You can set your watch by the Swiss trains. They are the envy of the world in many ways. The secret to the system is not just high-quality engineering and scrupulous maintenance. It is also the fact that the schedule is the same every day of the year, and that if one train is late (a rare occurrence that elicits a public apology), no other train waits for connecting passengers. Everyone believes that the trains will run on time because they do.
Credibility is at the core of central banking as well. When a credible central banker speaks, households, businesses, and governments listen. And, because they expect the banker to do what she says, their response – measured in terms of how much they work, save, and invest – will reinforce the outcome policymakers seek.
But credibility is tough to earn and – as the Swiss National Bank (SNB) recently learned when it ended a three-year commitment to prevent a rise in the franc versus the euro – easy to lose.
It is like the trains – if they frequently miss their schedule, you will have to make other plans. In the same way, to be credible, central banks must commit to a strategy that works over time. Most important, people must believe that the central bank will not renege on that strategy in the future. When, instead, future incentives to renege are expected to be strong, the commitment lacks credibility. Economists say that such plans lack time consistency.
Time consistency is a key issue for central banks in many arenas. One example is the role of monetary policy independence. Making a central bank independent enhances the credibility of its commitment to keep inflation low. Research shows that independent central banks deliver low inflation with a smaller sacrifice of output and employment.
Time consistency is the Achilles heel of fixed-exchange rate regimes. In a world of free capital flows, central banks can either fix their exchange rate or they can pursue a discretionary monetary policy, but – at least over time – they can’t do both (for more on this “impossible trinity,” see here). The promise to fix an exchange rate means that the public, through its demand for currency, determines the size of the central bank’s balance sheet, which can no longer be used to set a policy interest rate.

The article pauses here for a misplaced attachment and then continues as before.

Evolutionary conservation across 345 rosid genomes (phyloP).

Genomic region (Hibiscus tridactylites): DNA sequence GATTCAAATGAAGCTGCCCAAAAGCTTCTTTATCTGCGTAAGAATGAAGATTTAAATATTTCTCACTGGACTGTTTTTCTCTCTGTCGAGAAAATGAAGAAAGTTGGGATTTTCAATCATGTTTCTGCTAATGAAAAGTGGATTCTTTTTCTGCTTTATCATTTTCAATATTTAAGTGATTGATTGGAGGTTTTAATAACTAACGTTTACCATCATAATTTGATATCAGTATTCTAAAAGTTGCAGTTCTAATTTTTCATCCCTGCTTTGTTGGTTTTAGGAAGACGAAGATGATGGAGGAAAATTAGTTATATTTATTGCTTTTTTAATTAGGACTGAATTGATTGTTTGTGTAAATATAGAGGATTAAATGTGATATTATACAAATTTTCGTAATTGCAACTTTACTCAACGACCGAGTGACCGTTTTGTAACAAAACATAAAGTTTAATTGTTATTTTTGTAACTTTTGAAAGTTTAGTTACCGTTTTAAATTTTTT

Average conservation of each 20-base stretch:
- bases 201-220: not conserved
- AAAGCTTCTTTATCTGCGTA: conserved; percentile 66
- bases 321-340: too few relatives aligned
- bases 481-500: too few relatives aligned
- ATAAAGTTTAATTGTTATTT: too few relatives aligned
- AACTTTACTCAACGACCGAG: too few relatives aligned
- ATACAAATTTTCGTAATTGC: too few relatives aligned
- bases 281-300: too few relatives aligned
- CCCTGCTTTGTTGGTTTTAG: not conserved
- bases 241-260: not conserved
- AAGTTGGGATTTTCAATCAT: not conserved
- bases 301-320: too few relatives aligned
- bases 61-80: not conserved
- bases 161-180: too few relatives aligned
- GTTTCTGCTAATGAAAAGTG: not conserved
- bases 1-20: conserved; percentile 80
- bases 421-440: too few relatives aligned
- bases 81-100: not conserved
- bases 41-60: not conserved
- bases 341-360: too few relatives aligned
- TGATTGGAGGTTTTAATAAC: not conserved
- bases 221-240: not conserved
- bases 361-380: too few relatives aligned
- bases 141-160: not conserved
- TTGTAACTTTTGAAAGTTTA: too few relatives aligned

At the end of World War II, when capital controls were widespread, so were fixed exchange rates. By the start of this century, with capital controls largely eliminated (aside from key exceptions like China), most economies had shifted from a fixed to a floating exchange rate regime.
The reason is that doubts frequently arise about a central bank’s promise to refrain from exploiting monetary policy discretion. Such doubts invite speculative attacks, making the fixed-exchange rate promise very costly or impossible to maintain. As a result, in a world of free capital flows, fixed exchange rate regimes are famously fragile.
A classic example is that of the United Kingdom’s 1992 exit from the European Exchange Rate Mechanism (ERM). In effect, the ERM fixed the U.K. pound at an overvalued level to the German Deutsche Mark at a time when Britain was in deep recession and Germany was experiencing a post-unification boom. Knowing that the U.K. government would be reluctant to let interest rates rise (to defend the fixed exchange rate) for an extended period, speculators attacked. In fact, the Bank of England’s rate hike on September 16, 1992 – “Black Wednesday” – accelerated the attack, because speculators knew that a sustained tightening of monetary policy would deepen the recession.
Trying to defend an overvalued currency, as the U.K. authorities did, invites speculative attack. Speculators know that the central bank only has a limited volume of foreign currency to sell to maintain the peg. Raising interest rates to make the currency attractive can work temporarily when business cycles are well aligned and other conditions (such as a robust financial system) warrant, but eventually the fragility is revealed.
It is easier to sustain an undervalued exchange rate because the central bank only needs to buy foreign currency, not sell its inevitably finite holdings. That is all the more so when cyclical considerations – such as a weak economy – or falling prices warrant the monetary expansion associated with foreign currency purchases.